We always caution ourselves against stereotyping, but sometimes we just cannot help ourselves. The first time I ventured into London as a tyro lawyer to consult with the barrister my firm had instructed for a tricky commercial litigation, I was delighted to find my prejudices confirmed. A threadbare carpet, an uncomfortable chesterfield, a slight accent of damp, scuffed shoes, mad professorial hair, no eye contact, tea from a cracked cup, Spy cartoons, but the sharpest mind and a passion for the law.

Some 25 years on I am sure it may still be possible to find potential residents for homes for the gently bewildered, but for me, now, the bar is one of the most exciting treasure troves of legal excellence anywhere in the world, and treasure that is reasonably priced as well.

Over the last several years I have made my living, in part, from helping in-house legal teams set up their panels of law firms – shaping the scope of their work, the performance indicators, the value add, the fee deals and so on. It is enormously heartening to see how so many law firms can manage large volumes of work with skill, some flare and a commitment to their clients; however, a law firm solution isn’t always the right solution.

Going direct to the bar is an option, and for the right type of work it will be a very elegant way to access insight, wisdom and strategy. Interesting then to note new research, Direct access to barristers: a survey of market views and needs, commissioned by the barristers’ chambers Hardwicke and undertaken by the legal research company Jures. According to the findings, almost one-third of a poll of senor in-house counsel and company secretaries had instructed a barrister directly in the last two years (32%), doubling the number in a 2008 study (15%) which, in turn, doubled the figures recorded in 2006 (6%).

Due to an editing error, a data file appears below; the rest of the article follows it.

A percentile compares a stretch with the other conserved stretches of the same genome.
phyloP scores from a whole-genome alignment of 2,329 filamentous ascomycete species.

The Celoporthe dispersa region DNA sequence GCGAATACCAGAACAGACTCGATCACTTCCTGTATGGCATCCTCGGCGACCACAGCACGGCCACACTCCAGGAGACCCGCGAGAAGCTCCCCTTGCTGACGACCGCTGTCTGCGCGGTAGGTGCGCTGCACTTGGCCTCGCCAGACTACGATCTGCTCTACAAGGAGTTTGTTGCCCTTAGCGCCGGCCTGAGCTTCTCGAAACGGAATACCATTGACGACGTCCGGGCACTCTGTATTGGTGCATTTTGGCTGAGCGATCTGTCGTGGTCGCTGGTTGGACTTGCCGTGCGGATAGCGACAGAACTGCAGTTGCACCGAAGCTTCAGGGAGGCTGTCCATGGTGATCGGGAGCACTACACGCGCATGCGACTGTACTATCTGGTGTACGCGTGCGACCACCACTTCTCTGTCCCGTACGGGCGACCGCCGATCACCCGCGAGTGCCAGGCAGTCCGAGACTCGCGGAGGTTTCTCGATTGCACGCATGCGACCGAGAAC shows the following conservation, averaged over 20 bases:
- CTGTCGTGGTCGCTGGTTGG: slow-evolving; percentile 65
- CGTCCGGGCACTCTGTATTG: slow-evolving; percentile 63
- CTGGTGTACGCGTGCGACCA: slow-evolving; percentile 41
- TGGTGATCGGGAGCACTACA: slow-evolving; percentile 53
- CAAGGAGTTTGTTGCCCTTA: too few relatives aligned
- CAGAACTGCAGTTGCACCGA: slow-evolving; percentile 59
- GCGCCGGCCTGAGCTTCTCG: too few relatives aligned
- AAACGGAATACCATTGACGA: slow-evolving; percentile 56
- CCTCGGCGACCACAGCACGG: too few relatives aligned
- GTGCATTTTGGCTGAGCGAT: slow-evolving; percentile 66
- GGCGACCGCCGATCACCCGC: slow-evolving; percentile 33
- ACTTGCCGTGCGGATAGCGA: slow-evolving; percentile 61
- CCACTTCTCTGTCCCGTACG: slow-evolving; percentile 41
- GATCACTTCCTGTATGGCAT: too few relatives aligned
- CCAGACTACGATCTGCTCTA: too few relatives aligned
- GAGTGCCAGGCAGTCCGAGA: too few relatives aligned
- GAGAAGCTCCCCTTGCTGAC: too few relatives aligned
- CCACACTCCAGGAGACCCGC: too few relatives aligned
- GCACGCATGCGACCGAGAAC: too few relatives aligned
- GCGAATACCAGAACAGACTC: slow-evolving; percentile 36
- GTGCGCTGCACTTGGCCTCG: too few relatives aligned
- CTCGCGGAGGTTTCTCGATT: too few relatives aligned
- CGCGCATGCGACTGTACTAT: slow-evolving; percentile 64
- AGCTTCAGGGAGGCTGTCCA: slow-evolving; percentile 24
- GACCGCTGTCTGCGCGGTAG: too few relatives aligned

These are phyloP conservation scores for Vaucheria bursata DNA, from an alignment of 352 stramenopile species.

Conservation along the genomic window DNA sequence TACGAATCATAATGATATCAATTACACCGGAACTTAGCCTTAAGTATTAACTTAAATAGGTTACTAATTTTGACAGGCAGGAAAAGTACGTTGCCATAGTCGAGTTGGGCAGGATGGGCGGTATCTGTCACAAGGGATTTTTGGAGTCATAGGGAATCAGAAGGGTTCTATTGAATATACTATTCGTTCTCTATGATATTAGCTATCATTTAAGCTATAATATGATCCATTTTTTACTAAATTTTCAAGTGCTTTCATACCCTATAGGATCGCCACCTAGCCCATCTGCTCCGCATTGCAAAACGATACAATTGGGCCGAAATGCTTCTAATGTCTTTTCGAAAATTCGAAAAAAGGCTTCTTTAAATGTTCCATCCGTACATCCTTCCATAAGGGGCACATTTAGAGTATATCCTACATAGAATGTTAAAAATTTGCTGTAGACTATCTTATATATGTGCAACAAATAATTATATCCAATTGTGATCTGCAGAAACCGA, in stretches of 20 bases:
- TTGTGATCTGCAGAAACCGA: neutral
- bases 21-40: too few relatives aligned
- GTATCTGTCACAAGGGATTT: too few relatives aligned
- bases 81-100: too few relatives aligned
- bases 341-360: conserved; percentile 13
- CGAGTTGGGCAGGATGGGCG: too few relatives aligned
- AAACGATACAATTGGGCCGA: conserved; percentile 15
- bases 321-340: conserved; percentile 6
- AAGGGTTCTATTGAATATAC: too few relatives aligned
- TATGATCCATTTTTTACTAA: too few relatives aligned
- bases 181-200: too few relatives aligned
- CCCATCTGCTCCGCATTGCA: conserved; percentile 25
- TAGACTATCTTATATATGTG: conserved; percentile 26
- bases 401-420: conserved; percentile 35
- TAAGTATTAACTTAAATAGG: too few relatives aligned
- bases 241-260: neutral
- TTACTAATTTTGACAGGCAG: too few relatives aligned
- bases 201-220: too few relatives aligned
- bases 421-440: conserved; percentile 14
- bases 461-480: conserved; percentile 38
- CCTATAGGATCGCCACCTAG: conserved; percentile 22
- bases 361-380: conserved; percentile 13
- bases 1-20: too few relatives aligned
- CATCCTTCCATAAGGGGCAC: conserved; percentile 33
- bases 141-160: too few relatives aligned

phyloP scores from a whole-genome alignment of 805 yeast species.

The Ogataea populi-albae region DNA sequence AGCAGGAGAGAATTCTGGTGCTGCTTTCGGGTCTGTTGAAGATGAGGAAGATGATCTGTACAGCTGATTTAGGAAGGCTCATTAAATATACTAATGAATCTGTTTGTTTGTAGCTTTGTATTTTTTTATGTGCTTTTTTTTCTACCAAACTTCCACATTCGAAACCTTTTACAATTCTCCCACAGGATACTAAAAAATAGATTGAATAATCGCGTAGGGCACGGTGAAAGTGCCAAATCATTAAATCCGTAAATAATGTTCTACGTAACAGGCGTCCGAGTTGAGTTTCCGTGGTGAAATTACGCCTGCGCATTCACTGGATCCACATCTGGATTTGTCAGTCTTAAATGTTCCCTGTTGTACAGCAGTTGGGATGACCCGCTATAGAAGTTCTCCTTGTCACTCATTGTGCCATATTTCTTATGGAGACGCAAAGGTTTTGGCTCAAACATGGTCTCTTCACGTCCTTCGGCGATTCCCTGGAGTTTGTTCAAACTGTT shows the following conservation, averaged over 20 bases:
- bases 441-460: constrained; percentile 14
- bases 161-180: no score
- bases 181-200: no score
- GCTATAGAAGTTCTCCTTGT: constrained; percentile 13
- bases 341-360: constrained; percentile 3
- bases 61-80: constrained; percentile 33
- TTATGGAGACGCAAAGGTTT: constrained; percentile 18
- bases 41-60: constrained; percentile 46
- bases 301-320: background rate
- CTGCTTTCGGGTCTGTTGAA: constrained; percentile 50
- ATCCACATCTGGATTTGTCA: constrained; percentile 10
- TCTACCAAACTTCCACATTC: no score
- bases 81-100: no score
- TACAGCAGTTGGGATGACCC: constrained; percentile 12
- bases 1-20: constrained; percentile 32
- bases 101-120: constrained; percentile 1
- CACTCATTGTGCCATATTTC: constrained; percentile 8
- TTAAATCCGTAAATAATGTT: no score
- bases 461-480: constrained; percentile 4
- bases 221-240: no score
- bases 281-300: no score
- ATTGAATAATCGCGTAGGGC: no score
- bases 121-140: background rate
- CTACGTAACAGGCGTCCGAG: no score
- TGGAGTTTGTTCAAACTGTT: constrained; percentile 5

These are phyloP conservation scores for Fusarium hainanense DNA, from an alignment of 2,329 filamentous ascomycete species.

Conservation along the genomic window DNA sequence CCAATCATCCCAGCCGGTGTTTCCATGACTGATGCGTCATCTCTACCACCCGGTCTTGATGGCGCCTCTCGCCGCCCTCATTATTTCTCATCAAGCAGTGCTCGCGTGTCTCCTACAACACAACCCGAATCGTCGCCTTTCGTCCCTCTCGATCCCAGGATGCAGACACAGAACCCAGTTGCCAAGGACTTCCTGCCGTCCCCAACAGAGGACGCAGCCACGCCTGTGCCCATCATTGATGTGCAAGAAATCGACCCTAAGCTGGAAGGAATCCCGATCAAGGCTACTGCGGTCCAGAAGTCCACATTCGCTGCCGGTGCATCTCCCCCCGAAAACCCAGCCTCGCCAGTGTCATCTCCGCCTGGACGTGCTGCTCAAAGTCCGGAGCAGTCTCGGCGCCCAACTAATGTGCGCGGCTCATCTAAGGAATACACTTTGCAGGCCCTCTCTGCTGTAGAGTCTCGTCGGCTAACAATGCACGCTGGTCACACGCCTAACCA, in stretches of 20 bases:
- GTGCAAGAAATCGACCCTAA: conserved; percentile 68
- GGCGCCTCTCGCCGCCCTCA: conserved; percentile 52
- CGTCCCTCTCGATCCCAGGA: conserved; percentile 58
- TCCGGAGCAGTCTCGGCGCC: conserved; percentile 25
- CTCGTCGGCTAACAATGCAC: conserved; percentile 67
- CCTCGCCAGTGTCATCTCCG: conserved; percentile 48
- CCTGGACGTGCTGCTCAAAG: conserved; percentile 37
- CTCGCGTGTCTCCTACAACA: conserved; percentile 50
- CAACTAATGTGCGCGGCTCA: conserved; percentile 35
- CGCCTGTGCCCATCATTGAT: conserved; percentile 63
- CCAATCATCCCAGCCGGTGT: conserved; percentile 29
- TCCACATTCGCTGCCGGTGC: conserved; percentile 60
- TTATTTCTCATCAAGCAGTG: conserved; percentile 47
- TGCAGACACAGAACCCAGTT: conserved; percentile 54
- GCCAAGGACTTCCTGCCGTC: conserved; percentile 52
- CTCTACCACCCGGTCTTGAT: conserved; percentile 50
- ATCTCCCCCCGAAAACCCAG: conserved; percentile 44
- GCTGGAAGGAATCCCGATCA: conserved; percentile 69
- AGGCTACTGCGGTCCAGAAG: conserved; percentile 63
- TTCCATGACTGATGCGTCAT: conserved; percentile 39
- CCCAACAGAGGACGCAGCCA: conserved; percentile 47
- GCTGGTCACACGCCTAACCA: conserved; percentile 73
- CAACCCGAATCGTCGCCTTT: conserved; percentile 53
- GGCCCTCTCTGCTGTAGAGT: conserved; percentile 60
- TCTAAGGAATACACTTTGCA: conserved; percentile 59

It takes effort, some trial and error and is a proper investment of time to research, meet and properly discuss; but thoughtfully done, going to the bar direct will be a rich source of expertise and reassurance.

One of the joys is to reconnect with people who have a genuine passion for a legal discipline and who tend to think without the clutter of a marketing/sales/targets veneer. To work with experts who will add to a process and not take it over; who are content to be engaged for a specific task and who will not see every contact as a chance to ‘cross-sell’. Frankly, a joy as well to work with people who impress with their intellect and not with the scale of their glass fronted city cathedrals.

One of the very best reasons however for returning to this underused resource is that it represents some of the best value for money legal support you can buy anywhere in the world. The Hardiwcke/Jures survey suggests barristers were perceived by a slim majority (55%) to be offering better value for money.

What is required as well, of course, is a thoughtful client. A client that is intellectually engaged in the issues, a client that can filter the noise and a client that can help define the risks and contribute to the debate. Too often I think we use law firms in a slightly tired and uninterested way; we almost hand over the matter to observe it rather than to participate in it. Using the bar direct reconnects us in a much more visceral way and we are often better for that experience ourselves.

It is not a panacea and it will probably always be a minority pursuit, but for many it will be a stimulating, creative, non-bureaucratic, low-maintenance and cost-effective solution to some of the legal issues we face in our ever more complex worlds.

Paul Gilbert is chief executive of LBC Wise Counsel and a former head of legal services at Cheltenham & Gloucester